The Colorado's Most Significant Artifacts program highlights the importance of historic and cultural heritage and honors and recognizes all the organizations in Colorado that care for and preserve photographs, documents, rare books and manuscripts, audio recordings, film, digital materials, art, and historic, archaeological and natural science specimens.
Stay tuned for 2020's call for nominations in late spring 2020.
The Circle Route Stagecoach was called a celerity ‘Mud Wagon” which was a type of Concord stagecoach designed for mountainous or difficult terrain. The name “mud wagon” comes from the fact that the roads it was used on were often muddy. Abbot-Downing and M.P. Henderson Company of Concord, New Hampshire, manufactured this ‘Mud Wagon’ Stagecoach for the light weight design, along with exterior framing, iron rockers and leather thorough braces. With the featured reinforced undercarriage and lighter body. It weight approximately 2500 pounds, it is 8 ½ feet tall and long, and is a narrow 5 foot width.
William Henry Jackson's original Eastman View no. 2 Improved Model Century View and Empire State no. 2 (Eastman Kodak Co.) camera, circa 1915. From the William Henry Jackson Collection, WH1677, Western History and Genealogy Department, Denver Public Library.
The Yeager-Badger Creek Partial Vessel is a conical jar with flared walls. It derives from the Early Ceramic period, the earliest pottery manufacturing period on the Plains. All exhibiting characteristics -- rim shards, cords, and globular swell are attributes of Plains Woodland Pottery. This a reconstructed vessel of 32 sherds. It is a very large whose function was probably utilitarian, most likely for storage since there is no sooting or evidence of cooking.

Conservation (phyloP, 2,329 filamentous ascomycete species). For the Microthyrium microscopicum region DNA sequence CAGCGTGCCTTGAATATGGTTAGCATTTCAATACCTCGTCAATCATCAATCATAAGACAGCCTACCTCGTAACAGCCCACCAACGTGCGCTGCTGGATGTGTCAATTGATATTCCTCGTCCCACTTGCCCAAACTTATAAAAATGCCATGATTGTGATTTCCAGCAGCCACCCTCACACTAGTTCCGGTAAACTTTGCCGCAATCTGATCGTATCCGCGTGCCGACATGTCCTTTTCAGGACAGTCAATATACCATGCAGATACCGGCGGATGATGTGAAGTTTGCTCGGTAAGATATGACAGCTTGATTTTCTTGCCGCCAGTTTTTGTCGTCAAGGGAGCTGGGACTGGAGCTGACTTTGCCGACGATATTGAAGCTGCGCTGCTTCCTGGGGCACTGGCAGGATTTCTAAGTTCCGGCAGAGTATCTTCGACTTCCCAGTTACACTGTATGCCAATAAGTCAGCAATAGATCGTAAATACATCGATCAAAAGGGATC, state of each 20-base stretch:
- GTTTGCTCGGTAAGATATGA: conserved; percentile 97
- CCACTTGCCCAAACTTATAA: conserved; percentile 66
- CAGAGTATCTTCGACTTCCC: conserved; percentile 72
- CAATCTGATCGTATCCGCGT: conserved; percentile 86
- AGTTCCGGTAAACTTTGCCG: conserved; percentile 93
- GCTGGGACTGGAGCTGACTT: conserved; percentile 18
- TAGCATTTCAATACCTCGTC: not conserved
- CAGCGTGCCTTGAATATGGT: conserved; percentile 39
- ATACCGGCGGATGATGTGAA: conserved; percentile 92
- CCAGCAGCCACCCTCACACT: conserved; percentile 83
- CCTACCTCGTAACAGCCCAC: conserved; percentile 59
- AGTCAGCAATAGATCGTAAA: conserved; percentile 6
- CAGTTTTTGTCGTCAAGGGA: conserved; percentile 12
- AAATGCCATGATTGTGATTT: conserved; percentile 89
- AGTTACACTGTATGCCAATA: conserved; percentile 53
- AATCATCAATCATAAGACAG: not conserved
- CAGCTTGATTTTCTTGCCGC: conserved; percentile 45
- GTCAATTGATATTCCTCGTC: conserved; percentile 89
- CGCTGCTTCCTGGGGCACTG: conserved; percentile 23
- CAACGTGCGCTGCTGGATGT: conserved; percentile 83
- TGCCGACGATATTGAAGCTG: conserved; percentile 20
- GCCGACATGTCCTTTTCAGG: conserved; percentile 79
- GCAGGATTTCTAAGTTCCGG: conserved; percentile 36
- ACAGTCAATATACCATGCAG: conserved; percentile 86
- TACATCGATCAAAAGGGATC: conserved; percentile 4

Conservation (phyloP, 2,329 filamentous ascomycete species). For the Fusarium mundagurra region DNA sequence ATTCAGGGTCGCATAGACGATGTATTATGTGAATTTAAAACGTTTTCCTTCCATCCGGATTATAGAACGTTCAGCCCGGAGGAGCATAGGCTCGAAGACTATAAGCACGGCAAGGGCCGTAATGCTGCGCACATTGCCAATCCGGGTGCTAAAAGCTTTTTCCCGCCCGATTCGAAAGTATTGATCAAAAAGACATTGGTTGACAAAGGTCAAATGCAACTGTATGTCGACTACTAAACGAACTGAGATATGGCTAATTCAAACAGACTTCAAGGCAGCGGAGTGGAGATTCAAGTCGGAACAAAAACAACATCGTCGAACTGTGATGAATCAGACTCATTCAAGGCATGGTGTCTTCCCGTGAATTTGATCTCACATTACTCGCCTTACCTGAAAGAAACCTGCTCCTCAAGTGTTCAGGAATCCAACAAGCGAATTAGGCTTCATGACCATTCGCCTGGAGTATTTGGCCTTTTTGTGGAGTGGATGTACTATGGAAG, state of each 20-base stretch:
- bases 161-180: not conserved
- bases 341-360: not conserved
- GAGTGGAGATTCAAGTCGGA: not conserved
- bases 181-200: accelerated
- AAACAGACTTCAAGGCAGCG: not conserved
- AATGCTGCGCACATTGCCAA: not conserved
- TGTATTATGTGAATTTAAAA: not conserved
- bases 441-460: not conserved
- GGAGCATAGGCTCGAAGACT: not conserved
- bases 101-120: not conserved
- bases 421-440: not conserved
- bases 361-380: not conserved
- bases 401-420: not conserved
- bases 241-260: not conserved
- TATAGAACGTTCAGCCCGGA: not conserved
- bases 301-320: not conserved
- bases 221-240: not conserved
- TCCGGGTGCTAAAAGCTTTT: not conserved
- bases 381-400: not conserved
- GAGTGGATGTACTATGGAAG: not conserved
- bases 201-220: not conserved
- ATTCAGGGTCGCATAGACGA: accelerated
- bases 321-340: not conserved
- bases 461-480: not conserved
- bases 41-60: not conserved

This image of a Navajo woman seated at a loom with a partially finished blanket was selected to represent a collection of 645 18 x 22 inch "mammoth" glass plate negatives photographed by William Henry Jackson ca. 1890-1910.
In 1917, in response to a request by the U.S. Army Depot Quartermaster in New York, the Edison Company created a special model of phonograph. Known as the Army and Navy Model, the cost of this machine at the time was $60. The Edison Army/Navy Phonograph was protected in a sturdy wooden crate that was reinforced by angle iron and painted into anonymity with military enamel paint. The 280 different pieces of the model were numbered and labeled so it could be dismantled and rebuilt.
The Mantle’s Cave Collection includes Native American projectile points, basketry, leather bags, pendants, fishhooks, a necklace, shoes, and headdresses, mostly dating to around AD 1000. Another part of this collection is the associated archive of field notes, describing every step in the excavation and each incredible find. The most compelling artifacts include a vibrant pink/orange and yellow feather headdress, which is stunning in its artistry and preservation. Another piece is the deer-scalp headdress in remarkable condition which is the oldest item in the collection from around 3,500 years ago.
One of the official Auraria Higher Education Center ceremonial groundbreaking shovels. It is about three feet long with stainless steel hardware and commemorative engraving showing the groundbreaking date of October 4, 1973.
46''x 60'' banner bearing the name of the Societa Femminile di M.S. Principessa Iolanda of Pueblo, Colorado. The banner was displayed on a nine-foot, two piece, antique oak pole, covered with black velvet and carried in parades and special events by Society members. Hand-fashioned of an India ink colored cotton face and crimson colored silk backing, painted portrait of Princess Yolanda, daughter of the last Italian King, mounted with crewel stitching also used to illustrates her garment. Gold work embroidered throughout, metallic bullion fringe and moiré banding. The artist and craftsman are unknown.